Insights

When are price guides largely irrelevant?

Gorgeous toning, high condition can result in huge prices
By Steve Roach-Coin World Staff
Published : 08/19/13
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Coin World’s Coin Values provides values for nice coins at retail price levels. Of course, when a coin is gorgeously toned or an outrageous condition rarity, price guides can become largely irrelevant.

As evidence of this, one can look at an 1892 World’s Columbian Exposition commemorative half dollar in a Professional Coin Grading Service Mint State 67+ holder with a green Certified Acceptance Sticker indicating quality within the grade. It brought a huge $35,250 at Heritage’s Aug. 9 auction held immediately before the American Numismatic Association World’s Fair of Money. It’s one of four PCGS MS-67+ examples of this otherwise common issue.

The same auction offered another beautifully toned MS-67 PCGS example that brought $9,400 and a PCGS MS-66+ CAC example that realized $2,937.50.

The 1892 World’s Columbian Exposition half dollar was the first commemorative half dollar and its large mintage of 950,000 was joined by another 1,550,405 coins dated 1893. Examples in well-circulated condition may be found for a modest premium over bullion value, and even gorgeous gem Mint State examples are relatively affordable.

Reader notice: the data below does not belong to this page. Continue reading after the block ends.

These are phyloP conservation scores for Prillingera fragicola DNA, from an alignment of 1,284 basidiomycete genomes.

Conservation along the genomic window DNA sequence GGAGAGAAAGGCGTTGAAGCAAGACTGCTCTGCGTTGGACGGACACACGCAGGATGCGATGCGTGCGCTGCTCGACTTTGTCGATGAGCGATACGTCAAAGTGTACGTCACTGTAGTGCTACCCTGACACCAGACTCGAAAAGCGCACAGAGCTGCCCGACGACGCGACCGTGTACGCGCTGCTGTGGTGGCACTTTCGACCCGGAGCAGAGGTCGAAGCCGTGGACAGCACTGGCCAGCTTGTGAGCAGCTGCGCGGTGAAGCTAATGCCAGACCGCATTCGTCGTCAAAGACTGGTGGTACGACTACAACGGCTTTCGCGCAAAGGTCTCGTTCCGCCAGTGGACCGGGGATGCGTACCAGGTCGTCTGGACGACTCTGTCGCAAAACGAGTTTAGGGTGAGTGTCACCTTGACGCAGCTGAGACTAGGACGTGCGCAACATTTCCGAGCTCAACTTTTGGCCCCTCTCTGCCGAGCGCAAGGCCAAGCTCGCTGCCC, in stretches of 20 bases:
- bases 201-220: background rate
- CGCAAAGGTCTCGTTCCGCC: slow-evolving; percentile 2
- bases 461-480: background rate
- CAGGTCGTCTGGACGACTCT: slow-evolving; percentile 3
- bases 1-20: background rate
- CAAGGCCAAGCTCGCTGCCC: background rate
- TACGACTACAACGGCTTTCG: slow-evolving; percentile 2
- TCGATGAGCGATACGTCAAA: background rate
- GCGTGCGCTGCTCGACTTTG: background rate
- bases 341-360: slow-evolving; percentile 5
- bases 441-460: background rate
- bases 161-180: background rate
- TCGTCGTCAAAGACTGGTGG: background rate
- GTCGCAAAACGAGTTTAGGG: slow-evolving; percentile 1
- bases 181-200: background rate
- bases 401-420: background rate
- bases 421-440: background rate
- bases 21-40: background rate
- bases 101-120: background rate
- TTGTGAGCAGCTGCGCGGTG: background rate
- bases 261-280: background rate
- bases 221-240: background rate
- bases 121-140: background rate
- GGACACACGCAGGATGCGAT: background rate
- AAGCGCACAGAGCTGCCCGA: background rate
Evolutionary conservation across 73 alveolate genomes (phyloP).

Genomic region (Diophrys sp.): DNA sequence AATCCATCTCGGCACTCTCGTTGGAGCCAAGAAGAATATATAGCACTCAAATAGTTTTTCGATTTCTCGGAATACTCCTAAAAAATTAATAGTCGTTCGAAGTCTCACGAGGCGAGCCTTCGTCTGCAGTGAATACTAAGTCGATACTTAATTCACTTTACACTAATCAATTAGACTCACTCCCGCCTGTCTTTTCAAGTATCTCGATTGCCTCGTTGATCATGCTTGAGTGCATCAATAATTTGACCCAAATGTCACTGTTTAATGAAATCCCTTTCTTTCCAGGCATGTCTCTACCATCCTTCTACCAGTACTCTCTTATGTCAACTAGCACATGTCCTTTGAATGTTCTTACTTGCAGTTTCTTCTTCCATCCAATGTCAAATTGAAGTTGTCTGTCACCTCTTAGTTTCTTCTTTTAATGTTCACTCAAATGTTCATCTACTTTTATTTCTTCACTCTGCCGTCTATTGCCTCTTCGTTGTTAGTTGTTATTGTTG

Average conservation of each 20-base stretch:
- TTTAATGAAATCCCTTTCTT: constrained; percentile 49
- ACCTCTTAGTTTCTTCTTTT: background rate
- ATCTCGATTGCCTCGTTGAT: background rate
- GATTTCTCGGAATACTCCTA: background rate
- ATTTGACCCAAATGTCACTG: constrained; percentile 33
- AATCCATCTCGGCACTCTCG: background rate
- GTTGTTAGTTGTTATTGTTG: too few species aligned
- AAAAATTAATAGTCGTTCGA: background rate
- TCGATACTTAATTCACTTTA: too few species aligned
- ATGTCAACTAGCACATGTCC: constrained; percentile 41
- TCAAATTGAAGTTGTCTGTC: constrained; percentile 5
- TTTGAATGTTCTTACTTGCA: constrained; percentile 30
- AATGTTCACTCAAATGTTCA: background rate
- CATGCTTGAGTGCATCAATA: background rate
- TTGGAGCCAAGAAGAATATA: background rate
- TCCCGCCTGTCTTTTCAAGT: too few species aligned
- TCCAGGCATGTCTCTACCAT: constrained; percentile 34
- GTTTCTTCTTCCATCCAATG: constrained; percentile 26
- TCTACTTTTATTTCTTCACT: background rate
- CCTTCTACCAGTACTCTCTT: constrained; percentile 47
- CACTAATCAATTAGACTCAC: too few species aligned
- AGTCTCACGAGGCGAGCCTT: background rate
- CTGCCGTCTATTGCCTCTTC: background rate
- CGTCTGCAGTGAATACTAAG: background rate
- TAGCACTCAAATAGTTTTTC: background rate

Solid MS-65 examples can trade at auction for as little as $275, although colorful examples with rainbow toning may trade at the $500 to $700 level in this grade.

Basic certified MS-63 examples can trade for as low as the $50 to $60 level in online auctions. Beautifully toned representatives — such as one graded MS-63 with rich jewel colors that brought $305.50 at an Oct. 21, 2012, auction — show that when toning comes into play, conventional value levels don’t necessarily apply.

The premium for magnificently toned coins is particularly seen with Morgan dollars, such as the 1881-S coin. This is a coin that “comes nice” in that it is generally seen with thick luster, a bold strike and with generally clean surfaces. Fully brilliant examples in MS-65 might sell for as little as $130 at auction, while MS-65 CAC coins might sell at the $175 level.

The finest toned otherwise common Morgan dollars can break the bank. On April 26, Heritage sold an 1881-S Morgan dollar with deep stripes of rich aquamarine, mauve and pink toning graded MS-65 with a green CAC sticker for $2,938.68.

Also noteworthy in Heritage’s Aug. 9 auction was a 1962 Jefferson 5-cent piece, a coin that in circulated grades is extraordinary common (it has a mintage of nearly 100 million pieces). Heritage offered one graded PCGS MS-67+ full steps — the only one in this grade — and it brought $21,150. The huge price for the condition rarity provided further evidence that the market’s appetite for top-graded rarities shows no signs of being satiated. ■

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